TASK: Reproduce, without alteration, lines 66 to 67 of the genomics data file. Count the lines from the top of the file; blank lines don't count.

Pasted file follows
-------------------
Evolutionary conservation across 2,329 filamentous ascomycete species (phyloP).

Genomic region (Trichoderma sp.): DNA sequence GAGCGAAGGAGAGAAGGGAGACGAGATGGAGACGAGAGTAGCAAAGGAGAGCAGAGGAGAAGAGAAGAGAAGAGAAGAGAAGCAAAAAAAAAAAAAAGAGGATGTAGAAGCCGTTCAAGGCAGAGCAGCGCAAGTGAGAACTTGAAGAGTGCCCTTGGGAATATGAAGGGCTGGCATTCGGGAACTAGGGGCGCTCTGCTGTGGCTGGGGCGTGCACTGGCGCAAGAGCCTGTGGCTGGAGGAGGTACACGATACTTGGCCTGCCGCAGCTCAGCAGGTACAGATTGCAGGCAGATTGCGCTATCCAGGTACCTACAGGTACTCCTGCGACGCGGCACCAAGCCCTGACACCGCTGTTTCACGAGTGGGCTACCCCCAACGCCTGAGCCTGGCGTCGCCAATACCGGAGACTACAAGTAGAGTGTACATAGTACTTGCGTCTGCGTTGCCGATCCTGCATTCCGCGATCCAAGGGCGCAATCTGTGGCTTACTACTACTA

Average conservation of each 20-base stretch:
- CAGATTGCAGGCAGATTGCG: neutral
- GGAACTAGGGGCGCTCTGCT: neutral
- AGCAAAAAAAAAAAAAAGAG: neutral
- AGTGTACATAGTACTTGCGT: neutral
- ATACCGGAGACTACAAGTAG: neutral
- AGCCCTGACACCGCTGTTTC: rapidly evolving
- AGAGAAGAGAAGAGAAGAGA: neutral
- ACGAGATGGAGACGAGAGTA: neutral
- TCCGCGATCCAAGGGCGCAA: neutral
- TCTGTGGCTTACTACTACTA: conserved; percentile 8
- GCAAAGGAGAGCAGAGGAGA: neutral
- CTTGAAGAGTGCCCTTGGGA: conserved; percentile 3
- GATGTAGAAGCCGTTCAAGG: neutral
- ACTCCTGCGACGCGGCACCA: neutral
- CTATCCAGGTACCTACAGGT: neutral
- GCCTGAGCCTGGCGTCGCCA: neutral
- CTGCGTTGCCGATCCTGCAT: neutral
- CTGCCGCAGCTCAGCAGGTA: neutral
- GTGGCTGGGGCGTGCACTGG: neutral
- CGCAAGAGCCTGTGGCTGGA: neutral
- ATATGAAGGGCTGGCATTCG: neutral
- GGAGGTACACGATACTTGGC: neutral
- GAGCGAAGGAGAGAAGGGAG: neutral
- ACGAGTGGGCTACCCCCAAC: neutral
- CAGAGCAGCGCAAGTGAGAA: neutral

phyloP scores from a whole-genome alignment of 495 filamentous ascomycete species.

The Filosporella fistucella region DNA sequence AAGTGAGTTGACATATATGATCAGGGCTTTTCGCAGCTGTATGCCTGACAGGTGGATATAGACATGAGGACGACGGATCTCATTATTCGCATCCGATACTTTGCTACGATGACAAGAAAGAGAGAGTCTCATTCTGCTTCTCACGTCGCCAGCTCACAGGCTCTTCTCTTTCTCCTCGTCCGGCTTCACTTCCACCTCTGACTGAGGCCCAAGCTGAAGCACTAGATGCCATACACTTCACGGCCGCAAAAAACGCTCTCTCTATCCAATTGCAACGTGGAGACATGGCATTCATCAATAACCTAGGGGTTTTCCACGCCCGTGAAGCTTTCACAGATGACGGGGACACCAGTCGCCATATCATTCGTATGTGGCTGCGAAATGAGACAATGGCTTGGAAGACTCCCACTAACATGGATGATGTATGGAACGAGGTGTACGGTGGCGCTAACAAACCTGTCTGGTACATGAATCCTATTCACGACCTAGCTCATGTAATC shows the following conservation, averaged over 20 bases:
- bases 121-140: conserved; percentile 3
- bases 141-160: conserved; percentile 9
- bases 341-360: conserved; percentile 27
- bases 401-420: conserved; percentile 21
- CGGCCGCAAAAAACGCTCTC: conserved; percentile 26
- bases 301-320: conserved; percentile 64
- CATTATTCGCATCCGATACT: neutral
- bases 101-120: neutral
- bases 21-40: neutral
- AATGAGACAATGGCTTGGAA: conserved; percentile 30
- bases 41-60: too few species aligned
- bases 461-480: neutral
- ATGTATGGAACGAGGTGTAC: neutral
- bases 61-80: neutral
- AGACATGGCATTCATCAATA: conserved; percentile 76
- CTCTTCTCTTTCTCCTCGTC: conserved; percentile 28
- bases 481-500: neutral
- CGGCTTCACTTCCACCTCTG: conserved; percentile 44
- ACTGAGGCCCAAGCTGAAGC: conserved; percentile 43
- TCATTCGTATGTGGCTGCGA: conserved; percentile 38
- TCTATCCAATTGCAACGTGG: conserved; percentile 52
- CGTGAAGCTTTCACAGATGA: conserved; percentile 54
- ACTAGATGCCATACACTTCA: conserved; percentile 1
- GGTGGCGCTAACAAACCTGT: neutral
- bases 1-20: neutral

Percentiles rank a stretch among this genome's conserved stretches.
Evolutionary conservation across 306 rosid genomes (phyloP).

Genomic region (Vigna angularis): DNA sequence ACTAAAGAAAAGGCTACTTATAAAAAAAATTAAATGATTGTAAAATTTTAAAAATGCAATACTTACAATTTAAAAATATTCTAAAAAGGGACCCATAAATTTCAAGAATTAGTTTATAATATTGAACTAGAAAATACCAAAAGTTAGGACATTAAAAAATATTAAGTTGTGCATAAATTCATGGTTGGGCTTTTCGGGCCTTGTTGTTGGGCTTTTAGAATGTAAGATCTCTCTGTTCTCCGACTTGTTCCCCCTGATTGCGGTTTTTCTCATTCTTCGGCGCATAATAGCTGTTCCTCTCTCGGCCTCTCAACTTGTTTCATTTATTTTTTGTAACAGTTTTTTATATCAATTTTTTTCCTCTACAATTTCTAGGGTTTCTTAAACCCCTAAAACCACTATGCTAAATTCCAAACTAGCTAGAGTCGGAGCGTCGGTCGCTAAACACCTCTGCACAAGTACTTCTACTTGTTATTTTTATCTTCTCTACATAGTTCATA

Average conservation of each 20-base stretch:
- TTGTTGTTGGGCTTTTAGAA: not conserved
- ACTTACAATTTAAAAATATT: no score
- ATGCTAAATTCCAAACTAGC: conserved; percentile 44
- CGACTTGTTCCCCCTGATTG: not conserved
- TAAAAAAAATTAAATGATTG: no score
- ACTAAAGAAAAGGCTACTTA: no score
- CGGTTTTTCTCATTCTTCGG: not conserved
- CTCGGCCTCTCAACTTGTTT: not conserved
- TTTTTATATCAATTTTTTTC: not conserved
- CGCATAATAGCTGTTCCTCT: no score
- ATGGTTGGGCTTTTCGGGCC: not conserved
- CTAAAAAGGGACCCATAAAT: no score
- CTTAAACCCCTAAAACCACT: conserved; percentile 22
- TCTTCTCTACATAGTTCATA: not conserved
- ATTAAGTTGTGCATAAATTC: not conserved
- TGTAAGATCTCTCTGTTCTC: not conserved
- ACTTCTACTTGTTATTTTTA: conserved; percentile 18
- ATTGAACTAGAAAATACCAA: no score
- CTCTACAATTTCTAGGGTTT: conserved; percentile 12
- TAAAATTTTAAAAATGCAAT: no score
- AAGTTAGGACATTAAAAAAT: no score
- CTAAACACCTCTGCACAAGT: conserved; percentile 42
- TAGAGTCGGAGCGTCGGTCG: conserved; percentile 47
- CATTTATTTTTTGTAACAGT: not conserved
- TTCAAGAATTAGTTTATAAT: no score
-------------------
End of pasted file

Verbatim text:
- CGGTTTTTCTCATTCTTCGG: not conserved
- CTCGGCCTCTCAACTTGTTT: not conserved